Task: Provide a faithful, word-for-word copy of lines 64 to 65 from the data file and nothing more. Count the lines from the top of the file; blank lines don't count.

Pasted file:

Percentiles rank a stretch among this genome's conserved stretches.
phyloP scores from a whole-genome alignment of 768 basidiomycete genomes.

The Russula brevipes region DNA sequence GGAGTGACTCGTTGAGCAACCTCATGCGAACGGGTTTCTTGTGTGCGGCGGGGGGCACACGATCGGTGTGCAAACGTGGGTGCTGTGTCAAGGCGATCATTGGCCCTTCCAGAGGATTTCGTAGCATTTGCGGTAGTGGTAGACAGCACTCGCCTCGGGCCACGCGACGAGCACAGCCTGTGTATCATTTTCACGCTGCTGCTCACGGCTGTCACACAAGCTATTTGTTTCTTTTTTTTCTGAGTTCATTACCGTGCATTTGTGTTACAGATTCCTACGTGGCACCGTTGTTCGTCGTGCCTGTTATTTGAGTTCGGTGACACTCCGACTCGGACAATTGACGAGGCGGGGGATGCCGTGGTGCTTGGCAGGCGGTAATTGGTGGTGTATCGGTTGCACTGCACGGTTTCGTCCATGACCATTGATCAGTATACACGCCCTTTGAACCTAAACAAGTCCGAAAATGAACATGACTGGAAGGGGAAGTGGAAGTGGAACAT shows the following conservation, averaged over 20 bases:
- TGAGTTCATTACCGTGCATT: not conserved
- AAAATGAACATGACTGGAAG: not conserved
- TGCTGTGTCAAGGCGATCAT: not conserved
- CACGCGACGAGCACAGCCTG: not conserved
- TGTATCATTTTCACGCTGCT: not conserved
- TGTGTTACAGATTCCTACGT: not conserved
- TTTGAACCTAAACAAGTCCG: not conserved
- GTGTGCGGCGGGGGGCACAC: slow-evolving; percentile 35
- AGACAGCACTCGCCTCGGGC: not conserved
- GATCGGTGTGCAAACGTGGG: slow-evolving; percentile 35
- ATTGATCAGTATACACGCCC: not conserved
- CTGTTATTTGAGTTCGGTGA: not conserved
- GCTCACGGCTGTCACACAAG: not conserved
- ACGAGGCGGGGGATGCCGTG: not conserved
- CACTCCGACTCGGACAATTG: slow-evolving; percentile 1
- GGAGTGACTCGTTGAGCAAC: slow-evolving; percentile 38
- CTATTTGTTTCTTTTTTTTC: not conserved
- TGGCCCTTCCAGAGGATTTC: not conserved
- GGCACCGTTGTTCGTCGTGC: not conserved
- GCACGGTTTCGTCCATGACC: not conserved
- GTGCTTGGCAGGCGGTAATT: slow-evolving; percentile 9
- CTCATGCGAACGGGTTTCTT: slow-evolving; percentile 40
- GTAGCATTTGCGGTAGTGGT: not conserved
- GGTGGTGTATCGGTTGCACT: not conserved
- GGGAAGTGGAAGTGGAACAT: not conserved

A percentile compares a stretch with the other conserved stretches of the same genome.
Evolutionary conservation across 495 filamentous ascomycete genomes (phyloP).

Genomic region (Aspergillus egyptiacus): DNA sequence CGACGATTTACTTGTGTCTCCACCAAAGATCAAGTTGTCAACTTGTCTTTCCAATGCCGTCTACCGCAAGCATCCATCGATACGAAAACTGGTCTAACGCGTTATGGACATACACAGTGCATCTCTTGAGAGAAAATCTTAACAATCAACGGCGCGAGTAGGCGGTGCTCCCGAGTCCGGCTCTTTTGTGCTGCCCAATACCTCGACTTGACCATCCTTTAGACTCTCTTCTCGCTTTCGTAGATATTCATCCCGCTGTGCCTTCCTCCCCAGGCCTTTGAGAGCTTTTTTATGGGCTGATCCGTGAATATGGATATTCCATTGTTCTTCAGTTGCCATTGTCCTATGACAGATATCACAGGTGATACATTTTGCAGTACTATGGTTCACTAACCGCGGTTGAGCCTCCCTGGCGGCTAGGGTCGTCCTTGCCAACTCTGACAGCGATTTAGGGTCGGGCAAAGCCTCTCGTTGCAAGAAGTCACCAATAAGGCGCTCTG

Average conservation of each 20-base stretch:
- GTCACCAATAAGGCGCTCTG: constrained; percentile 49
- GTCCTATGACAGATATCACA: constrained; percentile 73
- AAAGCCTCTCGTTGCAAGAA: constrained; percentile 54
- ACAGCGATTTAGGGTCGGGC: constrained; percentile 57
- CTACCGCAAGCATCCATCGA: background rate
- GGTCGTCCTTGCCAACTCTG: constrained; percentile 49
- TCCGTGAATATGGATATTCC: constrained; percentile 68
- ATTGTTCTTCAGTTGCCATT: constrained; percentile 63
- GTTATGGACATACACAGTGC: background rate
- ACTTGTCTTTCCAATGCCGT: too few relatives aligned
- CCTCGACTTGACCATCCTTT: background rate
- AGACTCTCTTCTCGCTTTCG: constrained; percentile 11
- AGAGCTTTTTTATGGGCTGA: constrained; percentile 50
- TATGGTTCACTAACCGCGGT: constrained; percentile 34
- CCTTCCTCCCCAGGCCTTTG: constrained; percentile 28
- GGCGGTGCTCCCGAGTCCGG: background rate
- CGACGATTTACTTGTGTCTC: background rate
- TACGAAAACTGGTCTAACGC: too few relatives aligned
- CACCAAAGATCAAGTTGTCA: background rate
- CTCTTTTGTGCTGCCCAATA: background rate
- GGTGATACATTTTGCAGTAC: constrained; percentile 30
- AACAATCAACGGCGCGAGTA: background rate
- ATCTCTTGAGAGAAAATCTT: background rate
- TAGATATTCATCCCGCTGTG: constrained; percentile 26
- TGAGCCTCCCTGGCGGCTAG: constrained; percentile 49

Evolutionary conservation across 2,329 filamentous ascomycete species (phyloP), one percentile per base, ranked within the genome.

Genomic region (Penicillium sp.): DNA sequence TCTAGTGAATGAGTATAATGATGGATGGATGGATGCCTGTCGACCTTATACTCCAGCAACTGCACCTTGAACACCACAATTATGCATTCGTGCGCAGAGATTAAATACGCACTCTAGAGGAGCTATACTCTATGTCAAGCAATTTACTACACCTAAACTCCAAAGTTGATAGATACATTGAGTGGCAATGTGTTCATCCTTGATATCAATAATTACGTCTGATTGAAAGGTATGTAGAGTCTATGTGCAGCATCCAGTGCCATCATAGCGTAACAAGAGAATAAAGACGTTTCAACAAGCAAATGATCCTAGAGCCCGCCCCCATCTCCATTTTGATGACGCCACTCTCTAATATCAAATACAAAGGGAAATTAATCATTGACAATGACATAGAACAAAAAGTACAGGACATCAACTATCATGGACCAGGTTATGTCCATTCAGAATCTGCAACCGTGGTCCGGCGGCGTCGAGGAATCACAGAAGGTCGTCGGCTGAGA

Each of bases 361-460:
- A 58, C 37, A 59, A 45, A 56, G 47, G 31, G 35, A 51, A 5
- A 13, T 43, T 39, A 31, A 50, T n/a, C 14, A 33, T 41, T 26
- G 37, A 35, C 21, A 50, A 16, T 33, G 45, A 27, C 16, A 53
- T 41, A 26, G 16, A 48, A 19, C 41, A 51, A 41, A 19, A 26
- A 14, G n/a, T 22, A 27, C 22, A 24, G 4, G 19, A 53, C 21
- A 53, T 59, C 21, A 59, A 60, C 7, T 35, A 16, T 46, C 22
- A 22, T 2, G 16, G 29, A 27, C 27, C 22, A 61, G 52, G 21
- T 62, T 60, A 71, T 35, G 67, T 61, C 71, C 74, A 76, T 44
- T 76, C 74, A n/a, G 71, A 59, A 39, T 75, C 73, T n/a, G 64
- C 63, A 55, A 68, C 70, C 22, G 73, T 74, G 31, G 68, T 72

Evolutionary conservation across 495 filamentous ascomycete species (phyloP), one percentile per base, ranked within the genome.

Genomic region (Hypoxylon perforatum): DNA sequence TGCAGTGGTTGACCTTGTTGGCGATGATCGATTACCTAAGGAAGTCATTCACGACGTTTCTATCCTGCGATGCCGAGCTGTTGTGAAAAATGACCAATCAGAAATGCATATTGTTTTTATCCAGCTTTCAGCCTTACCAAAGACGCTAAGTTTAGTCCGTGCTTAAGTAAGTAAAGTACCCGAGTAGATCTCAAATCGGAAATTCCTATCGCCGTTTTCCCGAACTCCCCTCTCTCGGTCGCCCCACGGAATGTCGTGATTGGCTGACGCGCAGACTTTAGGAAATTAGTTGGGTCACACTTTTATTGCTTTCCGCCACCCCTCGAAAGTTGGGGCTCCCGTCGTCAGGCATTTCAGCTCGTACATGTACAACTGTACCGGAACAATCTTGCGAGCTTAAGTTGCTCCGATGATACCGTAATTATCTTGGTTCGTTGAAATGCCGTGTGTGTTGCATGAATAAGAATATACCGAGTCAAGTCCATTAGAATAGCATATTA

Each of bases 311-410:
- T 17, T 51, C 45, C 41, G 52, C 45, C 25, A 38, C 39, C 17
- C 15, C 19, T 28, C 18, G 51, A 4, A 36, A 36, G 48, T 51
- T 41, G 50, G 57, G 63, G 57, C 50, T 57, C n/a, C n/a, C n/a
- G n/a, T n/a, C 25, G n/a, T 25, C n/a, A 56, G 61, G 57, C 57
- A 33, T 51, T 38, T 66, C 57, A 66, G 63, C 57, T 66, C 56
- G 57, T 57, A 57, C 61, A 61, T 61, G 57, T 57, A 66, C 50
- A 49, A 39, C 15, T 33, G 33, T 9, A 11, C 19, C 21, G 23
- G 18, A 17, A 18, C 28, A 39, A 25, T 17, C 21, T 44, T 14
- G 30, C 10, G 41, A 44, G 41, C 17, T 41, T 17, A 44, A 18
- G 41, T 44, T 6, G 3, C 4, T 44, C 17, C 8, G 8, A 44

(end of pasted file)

- T 41, A 26, G 16, A 48, A 19, C 41, A 51, A 41, A 19, A 26
- A 14, G n/a, T 22, A 27, C 22, A 24, G 4, G 19, A 53, C 21